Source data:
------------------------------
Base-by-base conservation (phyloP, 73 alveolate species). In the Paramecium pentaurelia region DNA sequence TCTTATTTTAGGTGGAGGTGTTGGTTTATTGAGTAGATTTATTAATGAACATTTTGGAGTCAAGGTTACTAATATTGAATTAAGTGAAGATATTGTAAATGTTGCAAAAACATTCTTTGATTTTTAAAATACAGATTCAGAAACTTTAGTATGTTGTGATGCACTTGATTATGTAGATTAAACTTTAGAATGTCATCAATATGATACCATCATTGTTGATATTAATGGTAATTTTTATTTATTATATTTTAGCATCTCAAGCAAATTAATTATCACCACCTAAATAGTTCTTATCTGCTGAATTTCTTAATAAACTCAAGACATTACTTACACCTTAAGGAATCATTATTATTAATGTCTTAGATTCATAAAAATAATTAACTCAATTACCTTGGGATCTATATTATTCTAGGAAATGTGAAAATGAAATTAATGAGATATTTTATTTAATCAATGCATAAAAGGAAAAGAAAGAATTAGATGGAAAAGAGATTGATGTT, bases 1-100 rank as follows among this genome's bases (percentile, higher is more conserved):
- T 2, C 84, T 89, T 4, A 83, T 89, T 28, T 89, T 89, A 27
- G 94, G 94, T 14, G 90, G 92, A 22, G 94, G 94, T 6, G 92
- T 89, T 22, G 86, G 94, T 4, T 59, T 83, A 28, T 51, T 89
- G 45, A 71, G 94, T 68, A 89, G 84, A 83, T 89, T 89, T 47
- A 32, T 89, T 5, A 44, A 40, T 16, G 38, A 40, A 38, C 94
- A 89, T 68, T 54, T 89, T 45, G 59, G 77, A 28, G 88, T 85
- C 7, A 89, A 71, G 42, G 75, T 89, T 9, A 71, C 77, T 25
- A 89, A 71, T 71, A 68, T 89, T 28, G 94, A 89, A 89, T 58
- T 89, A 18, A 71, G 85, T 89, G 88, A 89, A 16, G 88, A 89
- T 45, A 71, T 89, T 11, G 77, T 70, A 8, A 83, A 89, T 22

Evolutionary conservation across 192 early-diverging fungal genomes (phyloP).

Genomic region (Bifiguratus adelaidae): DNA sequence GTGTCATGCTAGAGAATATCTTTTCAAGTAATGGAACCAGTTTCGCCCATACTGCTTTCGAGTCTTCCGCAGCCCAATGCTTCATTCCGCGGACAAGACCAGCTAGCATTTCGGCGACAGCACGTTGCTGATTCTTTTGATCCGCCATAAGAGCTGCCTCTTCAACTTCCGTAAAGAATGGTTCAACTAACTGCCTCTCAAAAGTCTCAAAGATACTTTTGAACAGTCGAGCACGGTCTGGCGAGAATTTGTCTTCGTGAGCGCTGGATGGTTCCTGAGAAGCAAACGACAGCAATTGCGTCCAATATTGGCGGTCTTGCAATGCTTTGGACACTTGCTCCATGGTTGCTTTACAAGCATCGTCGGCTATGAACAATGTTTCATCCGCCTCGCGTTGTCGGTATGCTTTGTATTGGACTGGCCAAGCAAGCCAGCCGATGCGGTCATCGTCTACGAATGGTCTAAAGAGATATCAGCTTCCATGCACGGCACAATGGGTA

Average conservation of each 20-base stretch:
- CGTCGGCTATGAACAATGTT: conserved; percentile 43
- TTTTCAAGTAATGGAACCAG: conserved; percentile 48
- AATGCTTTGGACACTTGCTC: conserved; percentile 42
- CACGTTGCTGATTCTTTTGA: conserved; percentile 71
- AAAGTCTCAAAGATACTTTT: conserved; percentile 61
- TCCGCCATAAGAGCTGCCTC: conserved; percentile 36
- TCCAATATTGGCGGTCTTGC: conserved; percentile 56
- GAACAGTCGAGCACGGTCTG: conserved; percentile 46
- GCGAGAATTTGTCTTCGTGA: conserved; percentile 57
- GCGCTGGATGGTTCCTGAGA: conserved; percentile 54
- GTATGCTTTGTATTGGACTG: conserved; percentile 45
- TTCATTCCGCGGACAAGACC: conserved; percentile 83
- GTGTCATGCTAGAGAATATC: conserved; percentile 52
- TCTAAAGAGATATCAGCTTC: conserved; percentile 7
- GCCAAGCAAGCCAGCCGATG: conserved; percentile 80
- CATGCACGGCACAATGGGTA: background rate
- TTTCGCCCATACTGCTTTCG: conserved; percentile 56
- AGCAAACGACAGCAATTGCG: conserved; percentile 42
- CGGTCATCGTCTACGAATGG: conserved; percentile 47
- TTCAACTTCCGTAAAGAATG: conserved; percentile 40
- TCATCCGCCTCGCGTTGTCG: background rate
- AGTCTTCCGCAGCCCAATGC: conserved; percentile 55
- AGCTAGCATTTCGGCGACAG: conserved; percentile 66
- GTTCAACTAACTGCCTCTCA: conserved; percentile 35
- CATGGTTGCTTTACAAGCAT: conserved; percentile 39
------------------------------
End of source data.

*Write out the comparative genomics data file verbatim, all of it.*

Base-by-base conservation (phyloP, 73 alveolate species). In the Paramecium pentaurelia region DNA sequence TCTTATTTTAGGTGGAGGTGTTGGTTTATTGAGTAGATTTATTAATGAACATTTTGGAGTCAAGGTTACTAATATTGAATTAAGTGAAGATATTGTAAATGTTGCAAAAACATTCTTTGATTTTTAAAATACAGATTCAGAAACTTTAGTATGTTGTGATGCACTTGATTATGTAGATTAAACTTTAGAATGTCATCAATATGATACCATCATTGTTGATATTAATGGTAATTTTTATTTATTATATTTTAGCATCTCAAGCAAATTAATTATCACCACCTAAATAGTTCTTATCTGCTGAATTTCTTAATAAACTCAAGACATTACTTACACCTTAAGGAATCATTATTATTAATGTCTTAGATTCATAAAAATAATTAACTCAATTACCTTGGGATCTATATTATTCTAGGAAATGTGAAAATGAAATTAATGAGATATTTTATTTAATCAATGCATAAAAGGAAAAGAAAGAATTAGATGGAAAAGAGATTGATGTT, bases 1-100 rank as follows among this genome's bases (percentile, higher is more conserved):
- T 2, C 84, T 89, T 4, A 83, T 89, T 28, T 89, T 89, A 27
- G 94, G 94, T 14, G 90, G 92, A 22, G 94, G 94, T 6, G 92
- T 89, T 22, G 86, G 94, T 4, T 59, T 83, A 28, T 51, T 89
- G 45, A 71, G 94, T 68, A 89, G 84, A 83, T 89, T 89, T 47
- A 32, T 89, T 5, A 44, A 40, T 16, G 38, A 40, A 38, C 94
- A 89, T 68, T 54, T 89, T 45, G 59, G 77, A 28, G 88, T 85
- C 7, A 89, A 71, G 42, G 75, T 89, T 9, A 71, C 77, T 25
- A 89, A 71, T 71, A 68, T 89, T 28, G 94, A 89, A 89, T 58
- T 89, A 18, A 71, G 85, T 89, G 88, A 89, A 16, G 88, A 89
- T 45, A 71, T 89, T 11, G 77, T 70, A 8, A 83, A 89, T 22

Evolutionary conservation across 192 early-diverging fungal genomes (phyloP).

Genomic region (Bifiguratus adelaidae): DNA sequence GTGTCATGCTAGAGAATATCTTTTCAAGTAATGGAACCAGTTTCGCCCATACTGCTTTCGAGTCTTCCGCAGCCCAATGCTTCATTCCGCGGACAAGACCAGCTAGCATTTCGGCGACAGCACGTTGCTGATTCTTTTGATCCGCCATAAGAGCTGCCTCTTCAACTTCCGTAAAGAATGGTTCAACTAACTGCCTCTCAAAAGTCTCAAAGATACTTTTGAACAGTCGAGCACGGTCTGGCGAGAATTTGTCTTCGTGAGCGCTGGATGGTTCCTGAGAAGCAAACGACAGCAATTGCGTCCAATATTGGCGGTCTTGCAATGCTTTGGACACTTGCTCCATGGTTGCTTTACAAGCATCGTCGGCTATGAACAATGTTTCATCCGCCTCGCGTTGTCGGTATGCTTTGTATTGGACTGGCCAAGCAAGCCAGCCGATGCGGTCATCGTCTACGAATGGTCTAAAGAGATATCAGCTTCCATGCACGGCACAATGGGTA

Average conservation of each 20-base stretch:
- CGTCGGCTATGAACAATGTT: conserved; percentile 43
- TTTTCAAGTAATGGAACCAG: conserved; percentile 48
- AATGCTTTGGACACTTGCTC: conserved; percentile 42
- CACGTTGCTGATTCTTTTGA: conserved; percentile 71
- AAAGTCTCAAAGATACTTTT: conserved; percentile 61
- TCCGCCATAAGAGCTGCCTC: conserved; percentile 36
- TCCAATATTGGCGGTCTTGC: conserved; percentile 56
- GAACAGTCGAGCACGGTCTG: conserved; percentile 46
- GCGAGAATTTGTCTTCGTGA: conserved; percentile 57
- GCGCTGGATGGTTCCTGAGA: conserved; percentile 54
- GTATGCTTTGTATTGGACTG: conserved; percentile 45
- TTCATTCCGCGGACAAGACC: conserved; percentile 83
- GTGTCATGCTAGAGAATATC: conserved; percentile 52
- TCTAAAGAGATATCAGCTTC: conserved; percentile 7
- GCCAAGCAAGCCAGCCGATG: conserved; percentile 80
- CATGCACGGCACAATGGGTA: background rate
- TTTCGCCCATACTGCTTTCG: conserved; percentile 56
- AGCAAACGACAGCAATTGCG: conserved; percentile 42
- CGGTCATCGTCTACGAATGG: conserved; percentile 47
- TTCAACTTCCGTAAAGAATG: conserved; percentile 40
- TCATCCGCCTCGCGTTGTCG: background rate
- AGTCTTCCGCAGCCCAATGC: conserved; percentile 55
- AGCTAGCATTTCGGCGACAG: conserved; percentile 66
- GTTCAACTAACTGCCTCTCA: conserved; percentile 35
- CATGGTTGCTTTACAAGCAT: conserved; percentile 39